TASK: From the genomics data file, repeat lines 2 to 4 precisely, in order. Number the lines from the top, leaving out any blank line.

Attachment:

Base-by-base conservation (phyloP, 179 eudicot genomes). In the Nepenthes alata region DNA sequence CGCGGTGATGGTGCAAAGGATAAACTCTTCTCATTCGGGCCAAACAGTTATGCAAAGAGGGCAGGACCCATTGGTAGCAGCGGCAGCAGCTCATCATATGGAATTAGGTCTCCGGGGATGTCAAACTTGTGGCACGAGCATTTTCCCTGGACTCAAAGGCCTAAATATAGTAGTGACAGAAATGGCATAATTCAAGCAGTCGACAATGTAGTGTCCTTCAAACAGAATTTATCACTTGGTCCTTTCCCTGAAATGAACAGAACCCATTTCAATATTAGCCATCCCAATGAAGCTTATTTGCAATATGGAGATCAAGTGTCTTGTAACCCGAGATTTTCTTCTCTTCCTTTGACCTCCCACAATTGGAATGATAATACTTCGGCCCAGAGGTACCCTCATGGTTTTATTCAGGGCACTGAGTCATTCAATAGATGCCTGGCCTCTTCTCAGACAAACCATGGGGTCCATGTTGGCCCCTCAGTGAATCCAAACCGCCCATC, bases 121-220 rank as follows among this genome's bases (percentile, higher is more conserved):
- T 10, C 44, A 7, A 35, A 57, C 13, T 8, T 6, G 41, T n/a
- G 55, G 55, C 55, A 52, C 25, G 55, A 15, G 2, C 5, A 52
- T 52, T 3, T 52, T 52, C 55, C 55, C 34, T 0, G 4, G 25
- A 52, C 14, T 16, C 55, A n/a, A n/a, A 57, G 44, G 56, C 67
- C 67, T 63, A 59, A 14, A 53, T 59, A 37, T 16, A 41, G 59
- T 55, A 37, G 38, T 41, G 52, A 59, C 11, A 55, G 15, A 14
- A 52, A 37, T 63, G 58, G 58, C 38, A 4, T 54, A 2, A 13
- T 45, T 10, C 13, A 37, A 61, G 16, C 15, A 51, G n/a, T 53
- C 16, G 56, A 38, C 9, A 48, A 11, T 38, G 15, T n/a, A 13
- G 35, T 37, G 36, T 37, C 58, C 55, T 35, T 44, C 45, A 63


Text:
- T 10, C 44, A 7, A 35, A 57, C 13, T 8, T 6, G 41, T n/a
- G 55, G 55, C 55, A 52, C 25, G 55, A 15, G 2, C 5, A 52
- T 52, T 3, T 52, T 52, C 55, C 55, C 34, T 0, G 4, G 25